hide Matching Documents

The documents where this entity occurs most often are shown below. Click on a document to open it.

Document Max. Freq Min. Freq
Harper's Encyclopedia of United States History (ed. Benson Lossing) 2,462 0 Browse Search
Knight's Mechanical Encyclopedia (ed. Knight) 692 0 Browse Search
George Bancroft, History of the United States from the Discovery of the American Continent, Vol. 10 516 0 Browse Search
George Bancroft, History of the United States from the Discovery of the American Continent, Vol. 3, 15th edition. 418 0 Browse Search
C. Julius Caesar, Gallic War 358 0 Browse Search
George Bancroft, History of the United States from the Discovery of the American Continent, Vol. 4, 15th edition. 298 0 Browse Search
Hon. J. L. M. Curry , LL.D., William Robertson Garrett , A. M. , Ph.D., Confederate Military History, a library of Confederate States Military History: Volume 1.1, Legal Justification of the South in secession, The South as a factor in the territorial expansion of the United States (ed. Clement Anselm Evans) 230 0 Browse Search
H. Wager Halleck , A. M. , Lieut. of Engineers, U. S. Army ., Elements of Military Art and Science; or, Course of Instruction in Strategy, Fortification, Tactis of Battles &c., Embracing the Duties of Staff, Infantry, Cavalry, Artillery and Engineers. Adapted to the Use of Volunteers and Militia. 190 0 Browse Search
C. Edwards Lester, Life and public services of Charles Sumner: Born Jan. 6, 1811. Died March 11, 1874. 186 0 Browse Search
George Ticknor, Life, letters and journals of George Ticknor (ed. George Hillard) 182 0 Browse Search
View all matching documents...

Browsing named entities in Thomas Wentworth Higginson, Atlantic Essays. You can also browse the collection for France (France) or search for France (France) in all documents.

Your search returned 30 results in 7 document sections:

Thomas Wentworth Higginson, Atlantic Essays, A plea for culture. (search)
There is no debate about our reapers and sewing-machines. No candid person can compare the trade-lists of American publishers with those received from England, France, and Germany, without admitting that we are hardly yet to be ranked among the productive nations in literature. There are single works, and there are individual porating superficiality into our institutions, literature will come when all is ready, and when it comes will be of the best. It is not enough to make England or France our standard. There is something in the present atmosphere of England which seems fatal to purely literary genius: its fruits do not mature and mellow, but grow Heine was the last German. The French seems the only prose literature of the present day in which the element of form has any prominent place; and literature in France is after all but a favored slave. This surely leaves a clear field for America. But it is peculiarly important for us to remember that we can make no progress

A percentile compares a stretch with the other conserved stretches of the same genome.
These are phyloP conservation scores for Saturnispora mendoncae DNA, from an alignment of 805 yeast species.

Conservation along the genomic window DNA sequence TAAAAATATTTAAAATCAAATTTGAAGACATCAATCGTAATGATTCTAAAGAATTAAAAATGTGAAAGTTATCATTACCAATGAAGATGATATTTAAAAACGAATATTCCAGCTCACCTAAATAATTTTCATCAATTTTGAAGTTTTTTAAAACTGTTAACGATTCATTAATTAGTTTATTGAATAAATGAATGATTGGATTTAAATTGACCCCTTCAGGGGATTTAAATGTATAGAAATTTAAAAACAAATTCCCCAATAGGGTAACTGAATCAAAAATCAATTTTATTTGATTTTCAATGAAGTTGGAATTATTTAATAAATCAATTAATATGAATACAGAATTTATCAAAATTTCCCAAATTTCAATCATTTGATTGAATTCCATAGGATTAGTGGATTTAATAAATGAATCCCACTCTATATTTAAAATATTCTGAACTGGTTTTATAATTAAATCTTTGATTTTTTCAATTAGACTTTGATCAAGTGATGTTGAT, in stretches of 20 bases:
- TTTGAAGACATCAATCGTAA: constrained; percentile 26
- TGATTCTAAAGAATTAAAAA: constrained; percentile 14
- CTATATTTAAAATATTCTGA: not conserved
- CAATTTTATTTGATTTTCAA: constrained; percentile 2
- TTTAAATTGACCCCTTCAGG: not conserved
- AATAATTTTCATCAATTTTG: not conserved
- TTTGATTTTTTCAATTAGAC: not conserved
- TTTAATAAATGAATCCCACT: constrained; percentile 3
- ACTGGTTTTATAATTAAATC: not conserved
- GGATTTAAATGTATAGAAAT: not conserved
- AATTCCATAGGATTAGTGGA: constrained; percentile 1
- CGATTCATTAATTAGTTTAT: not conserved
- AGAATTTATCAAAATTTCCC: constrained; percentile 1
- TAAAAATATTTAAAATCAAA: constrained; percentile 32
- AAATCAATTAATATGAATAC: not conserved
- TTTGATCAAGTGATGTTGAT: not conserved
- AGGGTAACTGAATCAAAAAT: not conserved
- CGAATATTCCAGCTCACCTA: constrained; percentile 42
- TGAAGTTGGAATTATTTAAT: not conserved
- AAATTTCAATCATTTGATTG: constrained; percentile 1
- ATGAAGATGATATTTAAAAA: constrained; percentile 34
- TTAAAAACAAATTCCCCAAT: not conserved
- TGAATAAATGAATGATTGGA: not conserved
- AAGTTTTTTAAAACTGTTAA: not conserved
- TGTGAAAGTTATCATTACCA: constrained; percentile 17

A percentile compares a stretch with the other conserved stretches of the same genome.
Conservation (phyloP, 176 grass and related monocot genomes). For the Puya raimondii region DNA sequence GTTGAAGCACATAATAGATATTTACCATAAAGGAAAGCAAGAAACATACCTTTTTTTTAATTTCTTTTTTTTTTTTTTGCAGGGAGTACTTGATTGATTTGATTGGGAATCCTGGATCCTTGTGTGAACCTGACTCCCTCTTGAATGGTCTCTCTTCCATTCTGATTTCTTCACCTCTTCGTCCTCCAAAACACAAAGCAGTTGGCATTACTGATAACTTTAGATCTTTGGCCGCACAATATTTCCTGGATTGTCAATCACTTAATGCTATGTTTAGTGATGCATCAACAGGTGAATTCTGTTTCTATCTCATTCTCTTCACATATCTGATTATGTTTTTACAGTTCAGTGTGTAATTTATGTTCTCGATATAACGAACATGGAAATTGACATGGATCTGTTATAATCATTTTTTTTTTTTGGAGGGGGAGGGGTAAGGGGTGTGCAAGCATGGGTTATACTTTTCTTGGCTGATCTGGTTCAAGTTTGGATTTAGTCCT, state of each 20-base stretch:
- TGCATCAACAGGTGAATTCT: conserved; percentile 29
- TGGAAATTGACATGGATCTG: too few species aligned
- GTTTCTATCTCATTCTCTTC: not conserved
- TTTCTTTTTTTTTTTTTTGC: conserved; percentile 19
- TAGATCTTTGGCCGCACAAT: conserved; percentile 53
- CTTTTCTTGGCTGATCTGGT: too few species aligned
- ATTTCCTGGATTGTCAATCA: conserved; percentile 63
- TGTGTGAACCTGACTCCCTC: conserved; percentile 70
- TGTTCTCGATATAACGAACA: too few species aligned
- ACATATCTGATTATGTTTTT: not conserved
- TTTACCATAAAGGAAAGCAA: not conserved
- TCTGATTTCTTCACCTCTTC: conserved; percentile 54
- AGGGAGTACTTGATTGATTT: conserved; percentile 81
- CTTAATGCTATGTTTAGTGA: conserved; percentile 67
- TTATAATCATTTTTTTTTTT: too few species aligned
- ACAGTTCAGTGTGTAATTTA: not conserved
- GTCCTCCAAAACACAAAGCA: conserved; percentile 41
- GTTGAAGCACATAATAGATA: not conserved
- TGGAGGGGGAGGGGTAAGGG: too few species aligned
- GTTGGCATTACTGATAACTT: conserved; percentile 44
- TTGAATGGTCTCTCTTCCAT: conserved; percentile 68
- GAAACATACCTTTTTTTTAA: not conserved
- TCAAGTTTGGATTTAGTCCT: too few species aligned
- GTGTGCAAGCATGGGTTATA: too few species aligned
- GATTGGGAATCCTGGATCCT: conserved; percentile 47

Thomas Wentworth Higginson, Atlantic Essays, Literature as an art. (search)
hereditary right to seek from that nation those models of culture for which we must now turn to France. In a late English magazine, there is an elaborate attempt to prove the inferiority in manlinethod, style, and what they themselves call the art of making a book. The charge is true. In France alone among living nations is literature habitually pursued as an art; and, in consequence of thl often on unhappy marriages, because such things grow naturally from the false social system in France. On the other hand, in France there is very little house-breaking, and bigamy is almost impossiFrance there is very little house-breaking, and bigamy is almost impossible, so that we hear delightfully little about them; whereas, if you subtract these from the current English novels, what is there left? Germany furnishes at present no models of prose style; and aome. It is visible everywhere else. The aim which Bonaparte avowed as his highest ambition for France, to convert all trades into arts, is being rapidly fulfilled all around us. There is a constant
Thomas Wentworth Higginson, Atlantic Essays, Americanism in literature. (search)
prose literature to show that we modern Anglo-Saxons regard a profound human emotion as a thing worth the painting. Who now dares delineate a lover, except with good-natured pitying sarcasm, as in David Copperfield or Pendennis ? In the Elizabethan period, with all its unspeakable coarseness, hot blood still ran in the veins of literature; lovers burned and suffered and were men. And what was true of love was true of all the passions of the human soul. In this respect, as in many others, France has preserved more of the artistic tradition. The common criticism, however, is, that in modern French literature, as in the Elizabethan, the play of feeling is too naked and obvious, and that the Puritan self-restraint is worth more than all that dissolute wealth. I believe it; and here comes in the intellectual worth of America. Puritanism was a phase, a discipline, a hygiene; but we cannot remain always Puritans. The world needed that moral bracing, even for its art; but, after all,